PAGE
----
Sam Vaghani, 36, has articulate insight in the film industry, music industry, and multiple other dimensions of entertainment. Sam has learned over time about the different industries within entertainment, observing how they’ve evolved and how they relate to American culture, politics, industry and other aspects of society. Working in entertainment himself, he uses what he’s learned to move his own career forward and gain a better idea of where entertainment may be headed in the future. Good examples are the transition to the digital universe at companies like Nielsen.
When it comes to Hollywood and the Film/TV industry, Vaghani has realized that creators often go back about 20 years, and sometimes even further, to find inspiration for the content they create for the modern cinema. In today’s media landscape, this has led to many reboots and remakes as well as stories centered around the Millennial generation and stories from children of immigrants. These stories reflect how people from these backgrounds have influenced a society or have been influenced by the society around them.
A prime example of this is one of Vaghani’s projects as a film producer and financier. He is working closely with Ray Charles Jr. to produce a documentary on Charles’ father, music legend Ray Charles. The documentary looks at his legacy as a father, his music legacy, and the intergenerational storytelling that took place through his work and life. The film takes a close look at seven decades of African American history and entertainment and the influence it has had on the world.
Through this history Vaghani creates a path back to the biggest influences of today. In movie terms, Charles’ work and life is a perfect prequel to modern African Americanism and diversity. Ray Charles, producer Quincy Jones, and their infamous girl bands can be linked to the musical powerhouses of today in genres like hip-hop, rap, and soul music. Charles’ music helped shape civil rights in the 50s, 60s, 70s, and 80s and the music’s influence on equality, diversity, equity, and commonality movements can also be seen today through movements like Black Lives Matter. There are over seven decades of correlation between the efforts of numerous social movements and Ray Charles’s music and bands.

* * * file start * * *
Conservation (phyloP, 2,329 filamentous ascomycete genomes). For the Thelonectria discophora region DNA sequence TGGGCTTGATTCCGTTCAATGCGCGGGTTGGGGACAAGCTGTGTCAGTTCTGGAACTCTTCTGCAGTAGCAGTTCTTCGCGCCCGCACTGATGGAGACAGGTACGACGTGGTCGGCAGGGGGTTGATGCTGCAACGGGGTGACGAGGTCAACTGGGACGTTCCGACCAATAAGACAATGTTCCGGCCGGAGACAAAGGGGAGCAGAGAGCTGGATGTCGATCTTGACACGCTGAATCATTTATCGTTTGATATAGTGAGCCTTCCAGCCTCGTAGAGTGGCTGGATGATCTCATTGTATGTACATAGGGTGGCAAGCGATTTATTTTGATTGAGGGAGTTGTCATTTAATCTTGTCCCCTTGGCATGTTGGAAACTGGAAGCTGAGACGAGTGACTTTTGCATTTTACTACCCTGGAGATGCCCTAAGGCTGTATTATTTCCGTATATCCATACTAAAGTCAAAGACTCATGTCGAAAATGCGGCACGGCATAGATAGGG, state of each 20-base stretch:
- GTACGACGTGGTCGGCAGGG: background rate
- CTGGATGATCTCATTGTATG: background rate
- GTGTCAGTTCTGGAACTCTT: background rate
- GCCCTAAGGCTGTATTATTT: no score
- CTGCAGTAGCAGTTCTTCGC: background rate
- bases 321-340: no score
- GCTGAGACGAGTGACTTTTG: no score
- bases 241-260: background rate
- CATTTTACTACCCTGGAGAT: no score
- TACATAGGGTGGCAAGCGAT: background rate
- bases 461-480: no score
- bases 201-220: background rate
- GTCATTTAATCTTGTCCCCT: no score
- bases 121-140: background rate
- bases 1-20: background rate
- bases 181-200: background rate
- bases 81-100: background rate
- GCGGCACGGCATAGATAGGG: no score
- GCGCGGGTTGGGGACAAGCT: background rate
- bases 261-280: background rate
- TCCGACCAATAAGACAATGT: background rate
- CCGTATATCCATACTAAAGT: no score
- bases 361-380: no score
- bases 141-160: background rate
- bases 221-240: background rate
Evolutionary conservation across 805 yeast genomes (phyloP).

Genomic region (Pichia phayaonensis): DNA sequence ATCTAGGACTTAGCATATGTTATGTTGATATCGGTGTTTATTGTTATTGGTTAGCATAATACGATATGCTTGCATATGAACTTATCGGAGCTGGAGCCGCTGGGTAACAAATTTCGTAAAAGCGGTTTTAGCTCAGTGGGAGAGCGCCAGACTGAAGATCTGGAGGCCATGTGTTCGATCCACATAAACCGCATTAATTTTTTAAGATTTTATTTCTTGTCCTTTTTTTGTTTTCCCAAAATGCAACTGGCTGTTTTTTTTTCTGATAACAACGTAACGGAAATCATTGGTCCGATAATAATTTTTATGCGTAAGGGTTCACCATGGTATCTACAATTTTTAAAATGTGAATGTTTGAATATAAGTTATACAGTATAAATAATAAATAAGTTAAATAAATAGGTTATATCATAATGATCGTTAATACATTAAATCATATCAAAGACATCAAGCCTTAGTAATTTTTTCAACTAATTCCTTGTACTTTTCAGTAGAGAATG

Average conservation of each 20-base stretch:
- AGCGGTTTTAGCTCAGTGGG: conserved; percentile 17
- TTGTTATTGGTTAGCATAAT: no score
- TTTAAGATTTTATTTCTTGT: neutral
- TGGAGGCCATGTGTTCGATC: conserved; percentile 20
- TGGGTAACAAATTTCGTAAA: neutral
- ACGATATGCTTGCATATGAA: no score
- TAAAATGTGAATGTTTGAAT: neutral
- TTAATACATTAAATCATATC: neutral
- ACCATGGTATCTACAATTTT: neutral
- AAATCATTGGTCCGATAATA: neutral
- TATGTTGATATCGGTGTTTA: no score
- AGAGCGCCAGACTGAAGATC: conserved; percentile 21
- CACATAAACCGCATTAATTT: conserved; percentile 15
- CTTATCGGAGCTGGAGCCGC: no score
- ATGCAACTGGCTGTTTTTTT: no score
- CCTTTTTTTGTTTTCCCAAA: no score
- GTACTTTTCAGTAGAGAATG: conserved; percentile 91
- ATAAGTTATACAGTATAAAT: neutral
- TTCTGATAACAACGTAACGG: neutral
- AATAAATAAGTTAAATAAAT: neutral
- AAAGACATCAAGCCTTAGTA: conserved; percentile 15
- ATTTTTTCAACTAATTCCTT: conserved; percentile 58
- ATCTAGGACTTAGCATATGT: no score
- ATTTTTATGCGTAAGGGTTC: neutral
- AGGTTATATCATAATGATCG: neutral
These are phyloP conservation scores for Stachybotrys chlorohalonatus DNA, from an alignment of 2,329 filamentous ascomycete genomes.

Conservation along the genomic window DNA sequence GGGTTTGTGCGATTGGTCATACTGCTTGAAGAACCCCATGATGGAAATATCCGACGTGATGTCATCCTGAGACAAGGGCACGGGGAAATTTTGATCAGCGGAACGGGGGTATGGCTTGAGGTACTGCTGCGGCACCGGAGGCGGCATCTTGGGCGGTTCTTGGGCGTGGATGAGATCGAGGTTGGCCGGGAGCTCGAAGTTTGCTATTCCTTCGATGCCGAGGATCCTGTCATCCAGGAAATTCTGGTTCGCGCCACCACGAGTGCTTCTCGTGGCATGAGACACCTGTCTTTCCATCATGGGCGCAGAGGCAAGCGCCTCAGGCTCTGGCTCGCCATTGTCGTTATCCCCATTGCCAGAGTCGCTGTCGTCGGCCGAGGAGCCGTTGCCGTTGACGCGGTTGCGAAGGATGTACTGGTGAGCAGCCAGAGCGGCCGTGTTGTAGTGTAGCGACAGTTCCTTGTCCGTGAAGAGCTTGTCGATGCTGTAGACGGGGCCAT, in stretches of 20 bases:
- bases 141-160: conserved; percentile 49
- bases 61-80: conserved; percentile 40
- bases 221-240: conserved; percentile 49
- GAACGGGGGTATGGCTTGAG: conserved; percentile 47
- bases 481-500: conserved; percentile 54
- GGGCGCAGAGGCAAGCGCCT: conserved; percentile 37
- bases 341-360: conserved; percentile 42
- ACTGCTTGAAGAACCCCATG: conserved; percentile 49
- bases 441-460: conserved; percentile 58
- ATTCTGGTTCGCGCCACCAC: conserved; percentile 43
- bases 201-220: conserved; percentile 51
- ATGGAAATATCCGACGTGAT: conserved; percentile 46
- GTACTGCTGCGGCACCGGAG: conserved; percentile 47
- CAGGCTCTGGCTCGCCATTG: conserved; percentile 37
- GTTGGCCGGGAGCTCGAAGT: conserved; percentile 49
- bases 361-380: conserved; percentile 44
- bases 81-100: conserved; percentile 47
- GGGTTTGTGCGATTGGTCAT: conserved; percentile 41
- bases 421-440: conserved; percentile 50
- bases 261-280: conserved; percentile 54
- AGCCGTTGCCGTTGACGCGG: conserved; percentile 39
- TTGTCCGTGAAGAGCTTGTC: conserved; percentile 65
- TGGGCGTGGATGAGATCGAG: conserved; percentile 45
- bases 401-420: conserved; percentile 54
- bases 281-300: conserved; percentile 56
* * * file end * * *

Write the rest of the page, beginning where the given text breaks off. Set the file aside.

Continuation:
Even beyond Charles and African-American culture, creators around the world are resorting to the ideas of decades past for their creative expressions. In many ways this mirrors our greater society facing the obstacles that were also presented in those times, such as fighting for social causes like women’s rights, rights for peoples with disabilities, and opportunity for peoples of different social backgrounds. Entertainment has always mirrored society. This makes stories and experiences from the past have constant relevance to the present day.
Vaghani also believes strongly in the idea of commonality in globalization across the world. His Credo SameinCommon, represents commonality of all peoples in 7 continents throughout 7 decades, and SameinCommon’s CommonSense explains the methods of creating change for the progressive world. Thanks to technology, people across the globe can follow the same set of ideas. This includes ideas in and from entertainment’s digital space available to everyone around the world. In traditional media, this means that we can all relate to ideas presented in a variety of media projects. In non-traditional spaces, this idea means that people have their input, advice, niche product, or recommendation that they can give out to people everywhere (ex: social media).
Vaghani spent his early life in Chicago, and currently lives and works in the Hollywood area. Through all of this, he has seen how the New York entertainment scene, “Chicollywood,” which he gives lots of credit towards many films of today, and Hollywood all handle each of his ideas on entertainment a bit differently. He has even gotten to be a part of changing each of these spaces. Since 2017, Sam has actively been involved in the missions and first events of the New Where Art Can Occur (Waco) Theater and Richard Lawson Studios launch of North Hollywood, and has initiated a new artistic sagacity for his goals.
Media and society will always be changing, but they will always be linked to history. The backsight and foresight of Ray Charles is grand in many ways, and everyone wants to learn and hear more of it in artistic displays such as Ray Charles’s first son’s book, just like Brother Ray, Ray Charles’s own biography, a well-known sequel, You Don’t Know: Me Reflections of My Father, Ray Charles, which shows the vivid walkthrough of over seven decades of Ray Charles and Ray Charles Jr. in an autobiography. Sam Vaghani wants to help others see things a bit clearer. He plans on doing this through his own projects and publishing, helping to paint a proper picture of how our past influences representations of our future in trending and artistic ways in this new documentary.